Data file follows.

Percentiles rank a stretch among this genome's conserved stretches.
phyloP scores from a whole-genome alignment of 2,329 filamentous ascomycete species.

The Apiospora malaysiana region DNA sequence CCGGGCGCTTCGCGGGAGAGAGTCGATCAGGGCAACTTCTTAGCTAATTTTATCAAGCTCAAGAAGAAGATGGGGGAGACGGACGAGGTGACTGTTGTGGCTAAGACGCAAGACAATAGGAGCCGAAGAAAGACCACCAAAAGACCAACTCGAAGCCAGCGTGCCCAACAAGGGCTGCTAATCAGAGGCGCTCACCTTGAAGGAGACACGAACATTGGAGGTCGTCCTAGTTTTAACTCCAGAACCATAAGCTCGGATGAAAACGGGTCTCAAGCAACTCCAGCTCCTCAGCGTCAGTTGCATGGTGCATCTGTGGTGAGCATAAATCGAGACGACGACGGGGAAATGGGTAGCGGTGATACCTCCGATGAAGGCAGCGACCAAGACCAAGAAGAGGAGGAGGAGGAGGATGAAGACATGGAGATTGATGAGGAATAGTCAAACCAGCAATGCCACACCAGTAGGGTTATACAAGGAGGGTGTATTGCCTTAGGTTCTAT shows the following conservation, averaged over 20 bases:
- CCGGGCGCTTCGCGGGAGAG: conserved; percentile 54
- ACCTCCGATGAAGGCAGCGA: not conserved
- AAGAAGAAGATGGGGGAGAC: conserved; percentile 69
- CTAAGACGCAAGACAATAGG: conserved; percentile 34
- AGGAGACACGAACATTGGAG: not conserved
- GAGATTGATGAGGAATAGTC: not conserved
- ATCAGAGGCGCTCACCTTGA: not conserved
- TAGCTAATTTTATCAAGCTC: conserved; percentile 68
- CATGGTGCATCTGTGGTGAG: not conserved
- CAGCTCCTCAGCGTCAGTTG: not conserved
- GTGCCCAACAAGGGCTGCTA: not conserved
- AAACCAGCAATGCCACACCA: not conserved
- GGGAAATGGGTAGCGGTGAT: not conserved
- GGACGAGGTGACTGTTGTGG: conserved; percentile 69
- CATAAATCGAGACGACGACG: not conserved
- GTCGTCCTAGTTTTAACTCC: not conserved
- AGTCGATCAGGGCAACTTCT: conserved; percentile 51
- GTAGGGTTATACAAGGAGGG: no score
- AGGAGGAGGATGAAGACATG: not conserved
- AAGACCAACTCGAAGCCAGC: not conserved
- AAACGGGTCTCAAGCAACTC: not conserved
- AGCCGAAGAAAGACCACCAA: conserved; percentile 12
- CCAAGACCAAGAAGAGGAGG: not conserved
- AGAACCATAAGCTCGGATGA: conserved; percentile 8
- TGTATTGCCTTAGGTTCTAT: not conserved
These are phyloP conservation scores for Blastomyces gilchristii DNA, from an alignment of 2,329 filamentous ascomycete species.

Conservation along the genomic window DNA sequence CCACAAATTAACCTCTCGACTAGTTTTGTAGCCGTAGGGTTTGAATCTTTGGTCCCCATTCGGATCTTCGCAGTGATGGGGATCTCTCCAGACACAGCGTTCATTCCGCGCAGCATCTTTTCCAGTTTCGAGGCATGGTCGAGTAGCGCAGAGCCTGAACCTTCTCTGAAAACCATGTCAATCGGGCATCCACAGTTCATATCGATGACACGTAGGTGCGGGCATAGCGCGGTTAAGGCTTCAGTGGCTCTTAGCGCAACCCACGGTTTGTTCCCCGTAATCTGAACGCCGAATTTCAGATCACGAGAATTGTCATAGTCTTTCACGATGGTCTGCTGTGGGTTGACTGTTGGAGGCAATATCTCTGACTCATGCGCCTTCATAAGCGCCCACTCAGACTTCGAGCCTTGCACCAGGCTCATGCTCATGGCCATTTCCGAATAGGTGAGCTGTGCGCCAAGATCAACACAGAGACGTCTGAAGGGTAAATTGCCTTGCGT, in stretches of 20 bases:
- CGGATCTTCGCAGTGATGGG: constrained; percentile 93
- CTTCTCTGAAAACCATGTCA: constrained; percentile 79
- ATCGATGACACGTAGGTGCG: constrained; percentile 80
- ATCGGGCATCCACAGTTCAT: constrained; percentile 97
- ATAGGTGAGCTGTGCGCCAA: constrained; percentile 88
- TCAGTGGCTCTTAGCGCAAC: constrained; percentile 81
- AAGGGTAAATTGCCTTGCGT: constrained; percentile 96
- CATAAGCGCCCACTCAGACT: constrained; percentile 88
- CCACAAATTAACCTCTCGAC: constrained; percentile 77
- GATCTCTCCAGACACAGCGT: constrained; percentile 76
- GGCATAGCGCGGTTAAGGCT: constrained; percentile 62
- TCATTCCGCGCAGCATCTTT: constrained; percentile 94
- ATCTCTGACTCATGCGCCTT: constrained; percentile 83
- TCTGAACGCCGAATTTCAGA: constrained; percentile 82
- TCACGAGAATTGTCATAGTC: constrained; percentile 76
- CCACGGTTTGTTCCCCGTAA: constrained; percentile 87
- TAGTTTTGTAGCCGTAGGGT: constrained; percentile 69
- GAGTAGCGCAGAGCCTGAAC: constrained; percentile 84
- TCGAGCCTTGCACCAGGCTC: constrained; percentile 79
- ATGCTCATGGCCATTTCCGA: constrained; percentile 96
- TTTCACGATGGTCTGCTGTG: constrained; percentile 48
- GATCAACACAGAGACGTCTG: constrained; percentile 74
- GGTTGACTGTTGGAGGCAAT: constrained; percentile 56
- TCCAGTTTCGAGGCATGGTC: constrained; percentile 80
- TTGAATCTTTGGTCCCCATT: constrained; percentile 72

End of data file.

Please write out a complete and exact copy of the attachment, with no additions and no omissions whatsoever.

Percentiles rank a stretch among this genome's conserved stretches.
phyloP scores from a whole-genome alignment of 2,329 filamentous ascomycete species.

The Apiospora malaysiana region DNA sequence CCGGGCGCTTCGCGGGAGAGAGTCGATCAGGGCAACTTCTTAGCTAATTTTATCAAGCTCAAGAAGAAGATGGGGGAGACGGACGAGGTGACTGTTGTGGCTAAGACGCAAGACAATAGGAGCCGAAGAAAGACCACCAAAAGACCAACTCGAAGCCAGCGTGCCCAACAAGGGCTGCTAATCAGAGGCGCTCACCTTGAAGGAGACACGAACATTGGAGGTCGTCCTAGTTTTAACTCCAGAACCATAAGCTCGGATGAAAACGGGTCTCAAGCAACTCCAGCTCCTCAGCGTCAGTTGCATGGTGCATCTGTGGTGAGCATAAATCGAGACGACGACGGGGAAATGGGTAGCGGTGATACCTCCGATGAAGGCAGCGACCAAGACCAAGAAGAGGAGGAGGAGGAGGATGAAGACATGGAGATTGATGAGGAATAGTCAAACCAGCAATGCCACACCAGTAGGGTTATACAAGGAGGGTGTATTGCCTTAGGTTCTAT shows the following conservation, averaged over 20 bases:
- CCGGGCGCTTCGCGGGAGAG: conserved; percentile 54
- ACCTCCGATGAAGGCAGCGA: not conserved
- AAGAAGAAGATGGGGGAGAC: conserved; percentile 69
- CTAAGACGCAAGACAATAGG: conserved; percentile 34
- AGGAGACACGAACATTGGAG: not conserved
- GAGATTGATGAGGAATAGTC: not conserved
- ATCAGAGGCGCTCACCTTGA: not conserved
- TAGCTAATTTTATCAAGCTC: conserved; percentile 68
- CATGGTGCATCTGTGGTGAG: not conserved
- CAGCTCCTCAGCGTCAGTTG: not conserved
- GTGCCCAACAAGGGCTGCTA: not conserved
- AAACCAGCAATGCCACACCA: not conserved
- GGGAAATGGGTAGCGGTGAT: not conserved
- GGACGAGGTGACTGTTGTGG: conserved; percentile 69
- CATAAATCGAGACGACGACG: not conserved
- GTCGTCCTAGTTTTAACTCC: not conserved
- AGTCGATCAGGGCAACTTCT: conserved; percentile 51
- GTAGGGTTATACAAGGAGGG: no score
- AGGAGGAGGATGAAGACATG: not conserved
- AAGACCAACTCGAAGCCAGC: not conserved
- AAACGGGTCTCAAGCAACTC: not conserved
- AGCCGAAGAAAGACCACCAA: conserved; percentile 12
- CCAAGACCAAGAAGAGGAGG: not conserved
- AGAACCATAAGCTCGGATGA: conserved; percentile 8
- TGTATTGCCTTAGGTTCTAT: not conserved
These are phyloP conservation scores for Blastomyces gilchristii DNA, from an alignment of 2,329 filamentous ascomycete species.

Conservation along the genomic window DNA sequence CCACAAATTAACCTCTCGACTAGTTTTGTAGCCGTAGGGTTTGAATCTTTGGTCCCCATTCGGATCTTCGCAGTGATGGGGATCTCTCCAGACACAGCGTTCATTCCGCGCAGCATCTTTTCCAGTTTCGAGGCATGGTCGAGTAGCGCAGAGCCTGAACCTTCTCTGAAAACCATGTCAATCGGGCATCCACAGTTCATATCGATGACACGTAGGTGCGGGCATAGCGCGGTTAAGGCTTCAGTGGCTCTTAGCGCAACCCACGGTTTGTTCCCCGTAATCTGAACGCCGAATTTCAGATCACGAGAATTGTCATAGTCTTTCACGATGGTCTGCTGTGGGTTGACTGTTGGAGGCAATATCTCTGACTCATGCGCCTTCATAAGCGCCCACTCAGACTTCGAGCCTTGCACCAGGCTCATGCTCATGGCCATTTCCGAATAGGTGAGCTGTGCGCCAAGATCAACACAGAGACGTCTGAAGGGTAAATTGCCTTGCGT, in stretches of 20 bases:
- CGGATCTTCGCAGTGATGGG: constrained; percentile 93
- CTTCTCTGAAAACCATGTCA: constrained; percentile 79
- ATCGATGACACGTAGGTGCG: constrained; percentile 80
- ATCGGGCATCCACAGTTCAT: constrained; percentile 97
- ATAGGTGAGCTGTGCGCCAA: constrained; percentile 88
- TCAGTGGCTCTTAGCGCAAC: constrained; percentile 81
- AAGGGTAAATTGCCTTGCGT: constrained; percentile 96
- CATAAGCGCCCACTCAGACT: constrained; percentile 88
- CCACAAATTAACCTCTCGAC: constrained; percentile 77
- GATCTCTCCAGACACAGCGT: constrained; percentile 76
- GGCATAGCGCGGTTAAGGCT: constrained; percentile 62
- TCATTCCGCGCAGCATCTTT: constrained; percentile 94
- ATCTCTGACTCATGCGCCTT: constrained; percentile 83
- TCTGAACGCCGAATTTCAGA: constrained; percentile 82
- TCACGAGAATTGTCATAGTC: constrained; percentile 76
- CCACGGTTTGTTCCCCGTAA: constrained; percentile 87
- TAGTTTTGTAGCCGTAGGGT: constrained; percentile 69
- GAGTAGCGCAGAGCCTGAAC: constrained; percentile 84
- TCGAGCCTTGCACCAGGCTC: constrained; percentile 79
- ATGCTCATGGCCATTTCCGA: constrained; percentile 96
- TTTCACGATGGTCTGCTGTG: constrained; percentile 48
- GATCAACACAGAGACGTCTG: constrained; percentile 74
- GGTTGACTGTTGGAGGCAAT: constrained; percentile 56
- TCCAGTTTCGAGGCATGGTC: constrained; percentile 80
- TTGAATCTTTGGTCCCCATT: constrained; percentile 72